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ANet is a nonprofit dedicated to the premise that every child in America deserves an excellent education and the opportunities it provides. We pursue our vision of educational equality in America by helping schools boost student learning with great teaching that is grounded in standards, informed by data, and built on the successful practices of educators around the country.

Zooming in on the vertical progression in writing

ANet blog

As a mission-driven nonprofit organization, our primary concern is helping ensure equitable opportunity for all students.

Working alongside schools, we’ve learned that great teaching is grounded in standards, data, and insights shared among educators. We believe a blog can help us make a difference by spreading the ideas and effective practices of educators we work with.

We’re proud of the expertise our team has built over our ten years, and we'll be featuring contributions from ANetters across the org on topics in which they’ve immersed themselves.

Help us spread opportunity for all students: please share posts that you find valuable with your colleagues. And please add your thoughts in the comments: we would love this blog to facilitate knowledge-sharing in all directions.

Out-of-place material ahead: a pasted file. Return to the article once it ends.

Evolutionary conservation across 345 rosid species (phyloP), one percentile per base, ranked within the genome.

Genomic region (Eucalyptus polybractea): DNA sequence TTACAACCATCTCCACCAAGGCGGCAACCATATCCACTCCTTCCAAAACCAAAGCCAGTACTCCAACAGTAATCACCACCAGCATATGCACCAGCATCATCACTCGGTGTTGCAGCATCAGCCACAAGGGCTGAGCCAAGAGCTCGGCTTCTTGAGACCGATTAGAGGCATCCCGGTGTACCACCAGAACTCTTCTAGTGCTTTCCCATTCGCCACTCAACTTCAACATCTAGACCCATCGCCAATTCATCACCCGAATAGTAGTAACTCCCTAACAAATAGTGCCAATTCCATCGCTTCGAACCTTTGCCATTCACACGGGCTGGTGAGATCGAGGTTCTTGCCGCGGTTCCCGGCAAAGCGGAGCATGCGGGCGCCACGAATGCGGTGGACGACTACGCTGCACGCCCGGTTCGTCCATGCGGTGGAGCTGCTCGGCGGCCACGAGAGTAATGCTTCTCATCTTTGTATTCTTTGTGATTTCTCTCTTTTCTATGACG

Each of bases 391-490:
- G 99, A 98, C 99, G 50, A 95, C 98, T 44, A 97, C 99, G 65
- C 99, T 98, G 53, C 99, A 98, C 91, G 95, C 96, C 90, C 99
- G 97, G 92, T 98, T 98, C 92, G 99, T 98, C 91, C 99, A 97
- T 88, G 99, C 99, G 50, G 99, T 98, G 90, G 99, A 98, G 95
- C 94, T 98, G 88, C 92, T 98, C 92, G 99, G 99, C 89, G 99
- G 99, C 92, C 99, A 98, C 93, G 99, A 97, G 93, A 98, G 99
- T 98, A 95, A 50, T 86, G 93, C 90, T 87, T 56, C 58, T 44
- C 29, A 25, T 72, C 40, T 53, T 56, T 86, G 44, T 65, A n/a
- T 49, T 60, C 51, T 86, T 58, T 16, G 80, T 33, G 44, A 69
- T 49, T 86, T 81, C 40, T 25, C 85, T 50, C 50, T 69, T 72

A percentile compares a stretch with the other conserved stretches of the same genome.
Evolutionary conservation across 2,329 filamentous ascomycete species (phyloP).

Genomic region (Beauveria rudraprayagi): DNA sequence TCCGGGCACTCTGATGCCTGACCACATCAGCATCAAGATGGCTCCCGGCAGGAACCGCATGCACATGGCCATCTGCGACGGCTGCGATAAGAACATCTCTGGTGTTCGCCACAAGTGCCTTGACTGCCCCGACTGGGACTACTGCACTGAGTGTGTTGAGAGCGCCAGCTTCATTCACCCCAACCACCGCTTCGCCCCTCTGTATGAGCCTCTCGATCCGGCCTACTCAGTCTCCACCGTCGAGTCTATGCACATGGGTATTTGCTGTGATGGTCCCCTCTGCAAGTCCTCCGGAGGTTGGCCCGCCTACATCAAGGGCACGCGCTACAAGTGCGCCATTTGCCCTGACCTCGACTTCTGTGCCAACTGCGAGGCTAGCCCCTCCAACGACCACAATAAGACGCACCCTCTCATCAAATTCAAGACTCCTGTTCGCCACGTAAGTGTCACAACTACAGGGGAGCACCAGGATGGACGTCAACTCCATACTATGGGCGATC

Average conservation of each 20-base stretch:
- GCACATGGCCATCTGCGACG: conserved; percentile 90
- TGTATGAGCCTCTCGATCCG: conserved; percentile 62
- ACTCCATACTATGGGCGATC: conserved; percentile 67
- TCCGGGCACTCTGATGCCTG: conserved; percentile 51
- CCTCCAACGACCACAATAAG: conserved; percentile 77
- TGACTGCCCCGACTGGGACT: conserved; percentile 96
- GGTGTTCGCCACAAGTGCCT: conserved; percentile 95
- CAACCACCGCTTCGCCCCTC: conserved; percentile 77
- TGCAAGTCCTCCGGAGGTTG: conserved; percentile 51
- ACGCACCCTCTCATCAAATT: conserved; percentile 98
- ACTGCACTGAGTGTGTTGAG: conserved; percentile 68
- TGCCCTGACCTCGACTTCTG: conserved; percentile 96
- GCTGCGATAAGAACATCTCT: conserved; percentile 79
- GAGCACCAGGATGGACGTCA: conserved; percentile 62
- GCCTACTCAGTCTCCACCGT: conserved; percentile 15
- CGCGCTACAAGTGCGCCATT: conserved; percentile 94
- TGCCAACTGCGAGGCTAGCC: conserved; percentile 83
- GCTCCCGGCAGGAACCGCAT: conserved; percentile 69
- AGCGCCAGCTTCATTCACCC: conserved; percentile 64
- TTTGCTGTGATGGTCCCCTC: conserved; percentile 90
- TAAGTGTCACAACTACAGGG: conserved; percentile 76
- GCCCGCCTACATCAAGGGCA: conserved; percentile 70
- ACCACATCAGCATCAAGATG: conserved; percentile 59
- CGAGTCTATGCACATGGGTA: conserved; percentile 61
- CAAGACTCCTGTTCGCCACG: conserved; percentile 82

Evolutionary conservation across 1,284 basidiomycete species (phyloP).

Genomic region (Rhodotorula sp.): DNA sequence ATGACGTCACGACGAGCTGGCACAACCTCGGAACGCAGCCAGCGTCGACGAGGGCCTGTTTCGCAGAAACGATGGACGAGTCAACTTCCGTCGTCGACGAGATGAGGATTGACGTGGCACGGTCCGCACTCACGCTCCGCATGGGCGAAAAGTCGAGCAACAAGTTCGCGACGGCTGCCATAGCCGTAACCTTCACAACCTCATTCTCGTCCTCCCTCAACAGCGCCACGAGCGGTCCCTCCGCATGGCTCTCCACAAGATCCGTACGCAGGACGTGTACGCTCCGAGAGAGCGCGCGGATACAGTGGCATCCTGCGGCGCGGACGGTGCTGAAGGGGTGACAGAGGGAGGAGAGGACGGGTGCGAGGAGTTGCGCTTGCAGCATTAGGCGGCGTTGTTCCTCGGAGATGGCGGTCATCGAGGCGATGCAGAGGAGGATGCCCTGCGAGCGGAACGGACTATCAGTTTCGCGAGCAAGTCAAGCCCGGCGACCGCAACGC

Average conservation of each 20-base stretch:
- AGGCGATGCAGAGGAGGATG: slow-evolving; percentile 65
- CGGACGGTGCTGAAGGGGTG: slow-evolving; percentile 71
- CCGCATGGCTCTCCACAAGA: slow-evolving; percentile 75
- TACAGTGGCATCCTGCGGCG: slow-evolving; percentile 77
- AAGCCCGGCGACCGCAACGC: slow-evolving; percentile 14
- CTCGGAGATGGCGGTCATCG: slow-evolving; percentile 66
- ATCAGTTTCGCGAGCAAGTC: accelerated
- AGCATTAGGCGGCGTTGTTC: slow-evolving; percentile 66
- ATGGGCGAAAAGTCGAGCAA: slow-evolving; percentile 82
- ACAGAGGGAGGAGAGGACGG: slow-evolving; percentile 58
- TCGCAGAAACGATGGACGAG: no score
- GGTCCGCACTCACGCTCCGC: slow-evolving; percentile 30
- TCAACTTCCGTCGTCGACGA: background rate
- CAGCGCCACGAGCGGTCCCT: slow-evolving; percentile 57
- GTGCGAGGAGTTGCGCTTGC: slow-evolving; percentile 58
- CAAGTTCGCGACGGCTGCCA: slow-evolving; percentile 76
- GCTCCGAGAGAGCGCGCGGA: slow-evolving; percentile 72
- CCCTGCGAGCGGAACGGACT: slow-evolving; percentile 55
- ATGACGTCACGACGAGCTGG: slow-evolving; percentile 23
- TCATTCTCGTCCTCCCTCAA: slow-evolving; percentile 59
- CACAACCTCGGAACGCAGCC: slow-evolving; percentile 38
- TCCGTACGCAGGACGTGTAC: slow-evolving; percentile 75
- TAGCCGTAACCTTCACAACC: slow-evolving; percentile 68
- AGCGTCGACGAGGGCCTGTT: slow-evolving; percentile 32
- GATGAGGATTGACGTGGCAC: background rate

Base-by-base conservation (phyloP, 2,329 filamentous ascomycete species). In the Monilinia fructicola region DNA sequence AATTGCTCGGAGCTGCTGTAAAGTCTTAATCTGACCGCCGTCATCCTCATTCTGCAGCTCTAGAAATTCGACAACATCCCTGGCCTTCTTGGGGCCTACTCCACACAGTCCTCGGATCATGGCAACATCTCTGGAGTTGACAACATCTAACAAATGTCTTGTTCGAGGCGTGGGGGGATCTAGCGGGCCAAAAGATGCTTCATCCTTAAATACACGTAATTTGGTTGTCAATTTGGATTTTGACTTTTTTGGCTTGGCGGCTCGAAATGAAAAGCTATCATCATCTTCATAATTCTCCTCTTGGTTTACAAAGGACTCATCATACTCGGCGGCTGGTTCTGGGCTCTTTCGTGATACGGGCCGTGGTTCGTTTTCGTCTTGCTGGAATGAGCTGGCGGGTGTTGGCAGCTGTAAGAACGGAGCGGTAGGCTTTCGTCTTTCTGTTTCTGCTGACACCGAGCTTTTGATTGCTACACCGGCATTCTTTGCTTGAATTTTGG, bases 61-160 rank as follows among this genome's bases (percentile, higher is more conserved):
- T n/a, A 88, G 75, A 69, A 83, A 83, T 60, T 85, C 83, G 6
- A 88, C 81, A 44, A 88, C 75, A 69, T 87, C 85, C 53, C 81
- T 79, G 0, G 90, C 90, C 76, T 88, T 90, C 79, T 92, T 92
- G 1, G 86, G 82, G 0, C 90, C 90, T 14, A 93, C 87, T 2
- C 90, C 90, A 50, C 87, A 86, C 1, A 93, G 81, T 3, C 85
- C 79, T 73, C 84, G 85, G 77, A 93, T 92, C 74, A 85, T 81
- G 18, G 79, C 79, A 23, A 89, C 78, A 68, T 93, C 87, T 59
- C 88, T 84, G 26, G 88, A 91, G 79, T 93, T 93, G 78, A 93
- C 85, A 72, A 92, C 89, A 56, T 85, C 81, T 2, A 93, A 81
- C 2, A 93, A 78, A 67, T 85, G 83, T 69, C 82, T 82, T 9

Zooming in on the vertical progression in writing

Jeff Odell

by Sarah Tierney

You’d be hard-pressed to find a school that isn’t focused on improving student writing. And that’s not surprising—it takes a lot of practice to transfer thoughts into writing, and to do so in a clear, compelling way.

One of the ways we can help students become better writers is by deepening our understanding of the way standards connect and build on one another as students move from from one grade to the next. When we only look at the standards for our own grade, it can be challenging to understand how this learning fits within the scope of a year or across the multiple years students will spend learning to hone their writing skills. In a way, we're looking at the standards in a vacuum. 

Studying the vertical progression allows us to see where students need to make cognitive leaps, such as moving from writing about their opinions to crafting arguments.

But when we look at the progression of standards across grades, we’re able to contextualize our grade-level learning goals and ensure the tasks we're putting in front of students are rigorous. Improving writing in our classrooms is no small task. It requires that we strategically support that builds on previous learning, such as using dialogue and descriptions, or using transition words to connect ideas.

Learning to write well can take a lifetime. But we want to give our students a solid start. See the resource page for ideas.


We’ve spent ten years learning from thousands of leaders and teachers across the country about the things that make a big difference for schools. Now, we want to give you the opportunity to do the same. We’ve organized these Lessons From the Field in a new section of our website by our main areas of focus—everything from harnessing the power of formative assessments to fostering a culture of adult learning.

Sarah is a director of new partnerships and former coach at ANet. She’s leading the Lessons From the Field project.

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